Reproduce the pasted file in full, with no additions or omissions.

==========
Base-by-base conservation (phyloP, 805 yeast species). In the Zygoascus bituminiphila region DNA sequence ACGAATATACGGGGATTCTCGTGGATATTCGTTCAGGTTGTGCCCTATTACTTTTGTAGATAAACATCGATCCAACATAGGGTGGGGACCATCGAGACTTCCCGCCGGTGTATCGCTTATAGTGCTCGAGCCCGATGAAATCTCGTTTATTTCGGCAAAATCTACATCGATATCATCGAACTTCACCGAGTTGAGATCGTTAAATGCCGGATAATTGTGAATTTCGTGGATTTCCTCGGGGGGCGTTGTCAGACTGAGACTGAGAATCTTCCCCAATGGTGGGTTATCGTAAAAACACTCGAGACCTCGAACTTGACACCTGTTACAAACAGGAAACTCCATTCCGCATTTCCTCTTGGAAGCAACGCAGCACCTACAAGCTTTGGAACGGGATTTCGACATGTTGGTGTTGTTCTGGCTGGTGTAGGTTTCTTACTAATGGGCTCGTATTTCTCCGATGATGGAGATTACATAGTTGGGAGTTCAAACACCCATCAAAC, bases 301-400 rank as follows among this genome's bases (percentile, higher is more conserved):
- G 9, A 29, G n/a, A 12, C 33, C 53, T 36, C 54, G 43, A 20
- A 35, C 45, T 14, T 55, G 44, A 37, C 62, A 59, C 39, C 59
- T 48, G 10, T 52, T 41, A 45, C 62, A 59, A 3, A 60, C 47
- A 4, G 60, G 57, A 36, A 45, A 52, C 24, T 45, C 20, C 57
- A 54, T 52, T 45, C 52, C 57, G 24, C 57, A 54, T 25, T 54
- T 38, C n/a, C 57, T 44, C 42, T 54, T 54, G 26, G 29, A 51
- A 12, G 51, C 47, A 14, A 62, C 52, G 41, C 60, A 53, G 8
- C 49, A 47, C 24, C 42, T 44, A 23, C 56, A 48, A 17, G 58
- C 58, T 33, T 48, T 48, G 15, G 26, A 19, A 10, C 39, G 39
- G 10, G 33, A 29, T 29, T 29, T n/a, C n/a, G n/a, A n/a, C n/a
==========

Base-by-base conservation (phyloP, 805 yeast species). In the Zygoascus bituminiphila region DNA sequence ACGAATATACGGGGATTCTCGTGGATATTCGTTCAGGTTGTGCCCTATTACTTTTGTAGATAAACATCGATCCAACATAGGGTGGGGACCATCGAGACTTCCCGCCGGTGTATCGCTTATAGTGCTCGAGCCCGATGAAATCTCGTTTATTTCGGCAAAATCTACATCGATATCATCGAACTTCACCGAGTTGAGATCGTTAAATGCCGGATAATTGTGAATTTCGTGGATTTCCTCGGGGGGCGTTGTCAGACTGAGACTGAGAATCTTCCCCAATGGTGGGTTATCGTAAAAACACTCGAGACCTCGAACTTGACACCTGTTACAAACAGGAAACTCCATTCCGCATTTCCTCTTGGAAGCAACGCAGCACCTACAAGCTTTGGAACGGGATTTCGACATGTTGGTGTTGTTCTGGCTGGTGTAGGTTTCTTACTAATGGGCTCGTATTTCTCCGATGATGGAGATTACATAGTTGGGAGTTCAAACACCCATCAAAC, bases 301-400 rank as follows among this genome's bases (percentile, higher is more conserved):
- G 9, A 29, G n/a, A 12, C 33, C 53, T 36, C 54, G 43, A 20
- A 35, C 45, T 14, T 55, G 44, A 37, C 62, A 59, C 39, C 59
- T 48, G 10, T 52, T 41, A 45, C 62, A 59, A 3, A 60, C 47
- A 4, G 60, G 57, A 36, A 45, A 52, C 24, T 45, C 20, C 57
- A 54, T 52, T 45, C 52, C 57, G 24, C 57, A 54, T 25, T 54
- T 38, C n/a, C 57, T 44, C 42, T 54, T 54, G 26, G 29, A 51
- A 12, G 51, C 47, A 14, A 62, C 52, G 41, C 60, A 53, G 8
- C 49, A 47, C 24, C 42, T 44, A 23, C 56, A 48, A 17, G 58
- C 58, T 33, T 48, T 48, G 15, G 26, A 19, A 10, C 39, G 39
- G 10, G 33, A 29, T 29, T 29, T n/a, C n/a, G n/a, A n/a, C n/a